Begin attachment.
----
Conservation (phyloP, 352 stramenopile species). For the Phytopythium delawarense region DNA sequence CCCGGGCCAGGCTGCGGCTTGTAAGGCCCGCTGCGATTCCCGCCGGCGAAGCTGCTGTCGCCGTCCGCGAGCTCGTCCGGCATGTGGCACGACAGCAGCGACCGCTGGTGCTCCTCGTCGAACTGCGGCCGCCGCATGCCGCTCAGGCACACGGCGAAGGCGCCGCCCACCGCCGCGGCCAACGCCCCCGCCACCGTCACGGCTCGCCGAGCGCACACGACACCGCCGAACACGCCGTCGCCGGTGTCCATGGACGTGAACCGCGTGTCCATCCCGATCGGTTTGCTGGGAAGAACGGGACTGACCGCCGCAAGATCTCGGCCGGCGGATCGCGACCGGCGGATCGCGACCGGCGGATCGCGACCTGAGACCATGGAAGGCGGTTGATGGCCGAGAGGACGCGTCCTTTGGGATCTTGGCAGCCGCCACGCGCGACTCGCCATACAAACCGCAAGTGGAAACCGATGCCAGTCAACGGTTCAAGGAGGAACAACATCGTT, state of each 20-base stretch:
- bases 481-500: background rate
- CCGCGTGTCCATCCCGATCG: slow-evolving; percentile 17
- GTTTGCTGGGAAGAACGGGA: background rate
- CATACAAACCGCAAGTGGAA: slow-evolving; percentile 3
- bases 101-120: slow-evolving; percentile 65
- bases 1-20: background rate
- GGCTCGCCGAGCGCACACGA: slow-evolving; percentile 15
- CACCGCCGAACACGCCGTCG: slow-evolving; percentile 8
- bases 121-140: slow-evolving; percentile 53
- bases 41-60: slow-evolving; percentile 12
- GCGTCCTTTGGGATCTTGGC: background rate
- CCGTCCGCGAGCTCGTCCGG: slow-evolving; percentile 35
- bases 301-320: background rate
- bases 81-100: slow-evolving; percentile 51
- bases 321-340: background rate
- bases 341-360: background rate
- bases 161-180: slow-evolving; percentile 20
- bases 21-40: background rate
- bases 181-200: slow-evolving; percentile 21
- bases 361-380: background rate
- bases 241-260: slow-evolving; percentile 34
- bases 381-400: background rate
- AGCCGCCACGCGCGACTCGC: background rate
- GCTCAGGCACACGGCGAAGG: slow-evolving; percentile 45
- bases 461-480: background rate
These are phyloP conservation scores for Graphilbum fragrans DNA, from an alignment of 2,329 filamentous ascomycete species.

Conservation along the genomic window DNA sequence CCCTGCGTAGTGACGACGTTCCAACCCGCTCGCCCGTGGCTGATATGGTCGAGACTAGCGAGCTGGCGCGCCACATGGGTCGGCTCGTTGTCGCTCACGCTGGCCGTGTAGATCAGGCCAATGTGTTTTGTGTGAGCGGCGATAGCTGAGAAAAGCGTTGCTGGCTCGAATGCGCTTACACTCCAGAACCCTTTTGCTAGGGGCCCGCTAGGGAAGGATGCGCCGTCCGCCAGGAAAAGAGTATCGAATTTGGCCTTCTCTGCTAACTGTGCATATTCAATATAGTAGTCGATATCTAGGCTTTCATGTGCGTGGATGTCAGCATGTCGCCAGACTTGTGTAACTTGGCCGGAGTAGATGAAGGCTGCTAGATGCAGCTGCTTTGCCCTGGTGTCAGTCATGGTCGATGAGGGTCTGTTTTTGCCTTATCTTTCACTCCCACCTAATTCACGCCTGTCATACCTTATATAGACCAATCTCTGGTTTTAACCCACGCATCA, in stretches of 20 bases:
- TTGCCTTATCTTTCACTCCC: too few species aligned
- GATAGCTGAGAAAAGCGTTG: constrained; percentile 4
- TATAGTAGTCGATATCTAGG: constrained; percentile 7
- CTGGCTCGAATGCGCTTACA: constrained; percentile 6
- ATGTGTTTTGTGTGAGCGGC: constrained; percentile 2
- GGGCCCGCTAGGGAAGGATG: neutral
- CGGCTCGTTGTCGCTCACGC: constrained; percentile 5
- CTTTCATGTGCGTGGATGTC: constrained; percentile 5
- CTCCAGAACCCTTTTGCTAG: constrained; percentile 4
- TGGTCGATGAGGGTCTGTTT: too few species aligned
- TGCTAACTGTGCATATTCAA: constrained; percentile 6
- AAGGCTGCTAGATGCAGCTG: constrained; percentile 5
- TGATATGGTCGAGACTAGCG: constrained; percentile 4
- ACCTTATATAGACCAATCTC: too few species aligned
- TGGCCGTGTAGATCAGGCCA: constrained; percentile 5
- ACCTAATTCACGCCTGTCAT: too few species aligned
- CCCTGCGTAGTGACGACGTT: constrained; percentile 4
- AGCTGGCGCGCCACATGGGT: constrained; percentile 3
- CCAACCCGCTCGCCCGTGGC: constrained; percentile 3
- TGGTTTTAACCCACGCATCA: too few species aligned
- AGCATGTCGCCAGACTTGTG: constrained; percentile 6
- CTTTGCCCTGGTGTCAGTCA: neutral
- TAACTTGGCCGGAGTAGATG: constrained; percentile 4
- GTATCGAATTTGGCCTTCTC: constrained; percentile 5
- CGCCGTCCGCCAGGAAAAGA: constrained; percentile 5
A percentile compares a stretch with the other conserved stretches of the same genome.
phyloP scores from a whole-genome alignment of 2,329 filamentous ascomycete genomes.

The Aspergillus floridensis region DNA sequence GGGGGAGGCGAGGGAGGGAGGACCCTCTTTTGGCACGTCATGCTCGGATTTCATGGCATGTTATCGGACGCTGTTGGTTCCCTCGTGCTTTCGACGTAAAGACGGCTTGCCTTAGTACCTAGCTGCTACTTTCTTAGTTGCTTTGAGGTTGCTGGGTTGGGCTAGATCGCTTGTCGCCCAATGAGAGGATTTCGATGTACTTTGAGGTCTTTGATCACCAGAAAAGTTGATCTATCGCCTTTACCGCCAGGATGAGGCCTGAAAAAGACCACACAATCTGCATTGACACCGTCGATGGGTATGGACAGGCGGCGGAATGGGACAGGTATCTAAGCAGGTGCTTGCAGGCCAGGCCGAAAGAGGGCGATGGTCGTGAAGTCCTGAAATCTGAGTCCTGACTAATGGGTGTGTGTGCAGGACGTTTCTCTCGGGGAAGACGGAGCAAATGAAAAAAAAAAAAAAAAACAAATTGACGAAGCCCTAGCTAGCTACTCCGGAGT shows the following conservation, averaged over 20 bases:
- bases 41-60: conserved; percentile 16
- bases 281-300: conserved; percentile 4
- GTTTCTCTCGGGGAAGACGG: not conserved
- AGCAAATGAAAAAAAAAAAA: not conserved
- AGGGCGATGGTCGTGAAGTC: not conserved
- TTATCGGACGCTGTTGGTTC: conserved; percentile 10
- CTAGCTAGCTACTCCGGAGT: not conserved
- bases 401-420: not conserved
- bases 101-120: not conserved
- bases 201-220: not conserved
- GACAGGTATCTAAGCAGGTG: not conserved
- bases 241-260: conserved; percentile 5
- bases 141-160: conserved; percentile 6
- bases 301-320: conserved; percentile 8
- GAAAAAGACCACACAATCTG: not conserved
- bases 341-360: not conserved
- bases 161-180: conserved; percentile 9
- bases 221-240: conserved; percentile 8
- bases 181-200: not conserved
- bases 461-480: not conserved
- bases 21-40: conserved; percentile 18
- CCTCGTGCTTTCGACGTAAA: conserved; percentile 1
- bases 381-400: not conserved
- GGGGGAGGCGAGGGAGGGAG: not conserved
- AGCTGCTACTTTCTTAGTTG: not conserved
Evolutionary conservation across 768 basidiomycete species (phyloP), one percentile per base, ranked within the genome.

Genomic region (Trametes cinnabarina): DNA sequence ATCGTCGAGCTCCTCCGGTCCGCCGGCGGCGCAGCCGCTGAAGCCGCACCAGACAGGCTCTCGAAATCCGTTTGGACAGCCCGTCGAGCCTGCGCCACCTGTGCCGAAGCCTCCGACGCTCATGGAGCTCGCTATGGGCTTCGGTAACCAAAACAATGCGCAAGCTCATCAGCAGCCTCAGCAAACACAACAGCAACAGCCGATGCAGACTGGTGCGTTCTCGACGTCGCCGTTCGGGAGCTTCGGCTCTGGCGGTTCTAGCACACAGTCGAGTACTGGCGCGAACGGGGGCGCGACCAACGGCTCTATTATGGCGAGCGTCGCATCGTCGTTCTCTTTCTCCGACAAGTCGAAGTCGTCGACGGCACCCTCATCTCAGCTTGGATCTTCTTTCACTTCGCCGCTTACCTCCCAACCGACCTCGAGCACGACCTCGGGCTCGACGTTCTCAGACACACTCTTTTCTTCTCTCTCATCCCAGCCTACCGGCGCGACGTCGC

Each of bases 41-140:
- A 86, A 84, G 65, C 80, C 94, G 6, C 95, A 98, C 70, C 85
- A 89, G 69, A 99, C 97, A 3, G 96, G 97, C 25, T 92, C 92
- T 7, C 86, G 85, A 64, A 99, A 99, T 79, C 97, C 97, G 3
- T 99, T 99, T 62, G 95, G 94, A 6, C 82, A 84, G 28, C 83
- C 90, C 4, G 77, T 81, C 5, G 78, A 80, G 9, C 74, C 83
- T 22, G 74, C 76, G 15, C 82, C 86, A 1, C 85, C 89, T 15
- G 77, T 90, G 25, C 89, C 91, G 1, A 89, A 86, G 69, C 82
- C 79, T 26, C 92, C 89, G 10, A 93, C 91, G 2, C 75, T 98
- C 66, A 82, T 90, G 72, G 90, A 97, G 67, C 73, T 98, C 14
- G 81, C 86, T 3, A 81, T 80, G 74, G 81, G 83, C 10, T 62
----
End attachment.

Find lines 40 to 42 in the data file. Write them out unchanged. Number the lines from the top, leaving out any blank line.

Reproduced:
- AAGGCTGCTAGATGCAGCTG: constrained; percentile 5
- TGATATGGTCGAGACTAGCG: constrained; percentile 4
- ACCTTATATAGACCAATCTC: too few species aligned